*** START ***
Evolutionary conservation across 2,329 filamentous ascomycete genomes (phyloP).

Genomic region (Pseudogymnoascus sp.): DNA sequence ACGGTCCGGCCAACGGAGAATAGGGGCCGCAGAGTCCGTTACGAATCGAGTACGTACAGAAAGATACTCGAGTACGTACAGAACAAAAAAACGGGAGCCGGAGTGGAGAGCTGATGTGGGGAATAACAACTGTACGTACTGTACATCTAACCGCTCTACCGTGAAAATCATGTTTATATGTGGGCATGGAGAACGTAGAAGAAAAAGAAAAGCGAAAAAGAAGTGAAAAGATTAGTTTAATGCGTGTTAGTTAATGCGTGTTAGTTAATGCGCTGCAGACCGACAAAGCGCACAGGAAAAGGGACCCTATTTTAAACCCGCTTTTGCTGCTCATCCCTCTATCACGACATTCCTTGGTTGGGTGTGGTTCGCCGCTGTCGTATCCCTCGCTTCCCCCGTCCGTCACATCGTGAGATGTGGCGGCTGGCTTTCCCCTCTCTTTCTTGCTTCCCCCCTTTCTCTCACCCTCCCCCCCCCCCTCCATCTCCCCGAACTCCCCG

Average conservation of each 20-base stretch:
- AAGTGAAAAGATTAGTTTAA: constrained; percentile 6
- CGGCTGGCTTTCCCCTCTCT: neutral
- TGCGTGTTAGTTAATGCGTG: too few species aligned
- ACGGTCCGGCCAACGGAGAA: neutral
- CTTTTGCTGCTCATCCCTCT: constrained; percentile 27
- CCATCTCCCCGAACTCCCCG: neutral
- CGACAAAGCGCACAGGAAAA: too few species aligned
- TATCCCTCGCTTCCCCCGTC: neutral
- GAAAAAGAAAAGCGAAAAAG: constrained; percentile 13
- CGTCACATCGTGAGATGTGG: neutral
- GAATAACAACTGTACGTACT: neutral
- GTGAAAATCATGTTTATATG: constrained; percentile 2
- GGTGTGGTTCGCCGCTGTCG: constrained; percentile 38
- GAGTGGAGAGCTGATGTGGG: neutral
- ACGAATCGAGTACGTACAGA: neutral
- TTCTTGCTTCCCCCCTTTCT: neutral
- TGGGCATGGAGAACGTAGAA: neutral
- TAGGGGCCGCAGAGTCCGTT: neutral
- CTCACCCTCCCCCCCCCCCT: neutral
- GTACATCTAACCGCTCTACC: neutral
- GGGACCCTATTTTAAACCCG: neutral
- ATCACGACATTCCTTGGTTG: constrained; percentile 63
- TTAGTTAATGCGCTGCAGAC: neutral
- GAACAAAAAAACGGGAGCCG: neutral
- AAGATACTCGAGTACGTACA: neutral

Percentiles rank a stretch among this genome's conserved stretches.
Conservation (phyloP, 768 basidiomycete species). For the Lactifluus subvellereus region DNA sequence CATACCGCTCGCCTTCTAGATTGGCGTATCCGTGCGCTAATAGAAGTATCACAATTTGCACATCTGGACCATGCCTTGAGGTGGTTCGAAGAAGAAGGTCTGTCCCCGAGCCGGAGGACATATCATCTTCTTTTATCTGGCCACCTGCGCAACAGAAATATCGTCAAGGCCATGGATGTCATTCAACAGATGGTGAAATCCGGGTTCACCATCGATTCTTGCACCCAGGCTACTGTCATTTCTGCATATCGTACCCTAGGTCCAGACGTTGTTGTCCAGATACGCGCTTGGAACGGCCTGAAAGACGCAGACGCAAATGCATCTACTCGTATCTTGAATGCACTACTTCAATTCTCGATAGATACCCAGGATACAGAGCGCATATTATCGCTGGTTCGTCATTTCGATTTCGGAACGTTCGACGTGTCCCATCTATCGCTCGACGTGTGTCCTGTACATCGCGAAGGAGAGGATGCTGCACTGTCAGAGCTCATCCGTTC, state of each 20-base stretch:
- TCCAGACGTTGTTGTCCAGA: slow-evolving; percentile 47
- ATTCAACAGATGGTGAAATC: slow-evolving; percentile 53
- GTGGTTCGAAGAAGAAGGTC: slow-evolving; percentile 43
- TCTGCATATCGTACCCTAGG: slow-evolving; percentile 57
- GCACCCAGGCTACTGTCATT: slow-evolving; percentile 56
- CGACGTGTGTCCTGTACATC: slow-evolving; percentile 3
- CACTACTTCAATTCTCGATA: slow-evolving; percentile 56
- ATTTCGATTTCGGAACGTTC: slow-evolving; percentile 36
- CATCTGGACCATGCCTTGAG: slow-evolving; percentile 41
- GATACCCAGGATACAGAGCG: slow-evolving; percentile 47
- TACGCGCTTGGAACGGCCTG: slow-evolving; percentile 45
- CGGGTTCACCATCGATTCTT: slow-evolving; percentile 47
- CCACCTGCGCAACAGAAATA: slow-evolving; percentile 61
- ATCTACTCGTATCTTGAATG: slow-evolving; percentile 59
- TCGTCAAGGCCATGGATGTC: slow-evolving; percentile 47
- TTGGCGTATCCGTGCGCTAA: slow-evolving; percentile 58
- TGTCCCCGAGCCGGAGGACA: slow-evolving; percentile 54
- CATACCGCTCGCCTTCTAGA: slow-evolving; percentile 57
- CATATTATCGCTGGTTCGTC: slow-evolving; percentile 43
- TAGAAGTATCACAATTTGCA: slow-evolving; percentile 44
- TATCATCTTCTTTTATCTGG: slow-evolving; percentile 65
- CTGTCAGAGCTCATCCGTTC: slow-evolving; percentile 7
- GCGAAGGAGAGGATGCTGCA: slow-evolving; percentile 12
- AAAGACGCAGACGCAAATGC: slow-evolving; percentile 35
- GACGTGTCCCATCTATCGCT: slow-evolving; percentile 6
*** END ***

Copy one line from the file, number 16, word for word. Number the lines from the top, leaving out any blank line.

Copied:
- GGTGTGGTTCGCCGCTGTCG: constrained; percentile 38